Courtland Travel Guide

  • Southampton County Courthouse
    Southampton County Courthouse
    by Basaic
  • Mahones Tavern
    Mahones Tavern
    by Basaic
  • Veterans Plaque
    Veterans Plaque
    by Basaic

Courtland Things to Do

  • Basaic's Profile Photo

    by Basaic Written Feb 14, 2012

    Courtland began in 1791 with the name of Jerusalem. It got the name Courtland in 1888. Courtland is the county seat of Southhampton County and has a population of just over 1300. In 1831, the town was the site of the trials and executions of people involved in the Nat Turner Slave Rebellion. Famous and popular singer Pearl Bailey was born nearby.

    Southhampton County Courthouse
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  • etfromnc's Profile Photo

    by etfromnc Updated Nov 24, 2011

    During my first year in the Air Force, I married a lovely young lady whom I had met on a temporary job between my graduation from Duke and actually entering active duty with the Air Force. One of our shared passions was reading. During my time in pilot training, she bought a copy of The Confessions of Nat Turner, a Pulitzer Prize winning novel by William Styron, also a Duke graduate.

    At the time, I had little time for novels but in the years since have learned that this novel was somewhat loosely based upon the life of Nat Turner, an actual early 18th Century Virginia slave who led a revolt of slaves in Southampton County, Virginia in August of 1831. His revolt resulted in the largest number of fatalities to occur in one uprising prior to the American Civil War in the southern United States. Approximately 60 whites and 100 blacks died during this uprising. Turner was captured, tried, and hanged. After his hanging, on 11 November 1831, the state executed 56 blacks accused of being part of Turner's slave rebellion. Two hundred blacks were also beaten and killed by white militias and mobs reacting with violence. Across Virginia and other southern states, state legislatures passed new laws prohibiting education of slaves and free blacks, restricting rights of assembly and other civil rights for free blacks, and requiring white ministers to be present at black worship services.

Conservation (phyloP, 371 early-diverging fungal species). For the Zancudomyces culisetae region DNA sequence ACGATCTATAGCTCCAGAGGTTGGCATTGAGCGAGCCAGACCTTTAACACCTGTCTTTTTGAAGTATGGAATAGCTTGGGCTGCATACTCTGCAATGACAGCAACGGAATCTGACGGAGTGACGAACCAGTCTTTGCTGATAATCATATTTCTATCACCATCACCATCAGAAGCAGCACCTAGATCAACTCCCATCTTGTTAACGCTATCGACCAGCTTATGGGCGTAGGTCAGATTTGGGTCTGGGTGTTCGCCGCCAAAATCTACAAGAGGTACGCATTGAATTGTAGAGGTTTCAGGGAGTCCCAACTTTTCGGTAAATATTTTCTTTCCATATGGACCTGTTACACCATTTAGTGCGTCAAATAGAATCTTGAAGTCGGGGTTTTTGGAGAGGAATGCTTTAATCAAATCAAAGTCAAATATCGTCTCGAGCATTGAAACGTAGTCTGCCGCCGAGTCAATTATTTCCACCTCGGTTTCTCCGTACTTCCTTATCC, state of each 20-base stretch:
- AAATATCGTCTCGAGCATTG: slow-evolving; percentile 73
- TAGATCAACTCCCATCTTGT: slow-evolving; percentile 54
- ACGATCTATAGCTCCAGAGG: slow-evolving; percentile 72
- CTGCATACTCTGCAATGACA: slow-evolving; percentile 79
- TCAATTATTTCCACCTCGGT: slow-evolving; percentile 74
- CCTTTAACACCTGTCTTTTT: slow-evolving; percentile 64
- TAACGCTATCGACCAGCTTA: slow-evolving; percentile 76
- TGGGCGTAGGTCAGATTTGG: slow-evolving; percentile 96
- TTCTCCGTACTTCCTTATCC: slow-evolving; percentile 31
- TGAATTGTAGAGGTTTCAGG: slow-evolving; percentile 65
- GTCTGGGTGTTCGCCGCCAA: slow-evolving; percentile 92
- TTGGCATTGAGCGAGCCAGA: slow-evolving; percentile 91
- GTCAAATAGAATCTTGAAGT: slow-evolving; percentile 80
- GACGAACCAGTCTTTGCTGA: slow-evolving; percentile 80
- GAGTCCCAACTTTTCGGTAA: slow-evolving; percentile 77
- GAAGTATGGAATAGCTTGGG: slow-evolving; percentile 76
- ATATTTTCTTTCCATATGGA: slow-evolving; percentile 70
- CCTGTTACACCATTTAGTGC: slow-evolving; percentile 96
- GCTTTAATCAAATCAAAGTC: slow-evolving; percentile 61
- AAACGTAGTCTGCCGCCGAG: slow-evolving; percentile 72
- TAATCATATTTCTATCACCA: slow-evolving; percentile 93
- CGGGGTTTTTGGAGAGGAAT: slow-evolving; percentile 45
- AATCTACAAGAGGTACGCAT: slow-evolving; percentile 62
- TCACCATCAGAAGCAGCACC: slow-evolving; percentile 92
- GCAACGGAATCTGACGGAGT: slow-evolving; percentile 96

When you visit Southampton County, if someone offers to show you Nat Turner's grave, save your time. There is dispute as to whether his body may have literally been destroyed shortly after he was hanged, at the young age of 31, but there is no argument that no-one knows where whatever remained of him after the hanging was buried.

    There is a Nat Turner Trail but its development has repeatedly been denied both state and federal funding so it is very difficult to find and only sporadically receives attention or promotion. If you are planning to be in the area Google "The Nat Turner Trail," where you may find upcoming "tours."

    If you find yourself in Southampton County and want to find something related to this uprising, visit the Rebecca Vaughan House at 26315 Heritage Lane in Courtland. The last killings of the Nat Turner Rebellion occurred in this house so it may provide a good starting point for your tour. Unfortunately, from a historical perspective, the house was moved from its original rural setting into the town of Courtland just a few years ago.

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Comments (1)

  • Nov 11, 2012 at 10:20 AM

    I have passed this house many times driving through Courtland and have not seen any restoration on the property except for the dormers. It is sad to think that Franklin/Southampton Historical Society is not doing more with not only this property but for their entire historic district as well. VA is a hot spot for tourism and history buffs alike. I agree, the Vaughan house should not have been moved, but for the sake of saving it as the only option, then two thumbs up for the Historical Society to accommodate. I have so much passion and drive for historic homes and their history, I wish I could make a difference!

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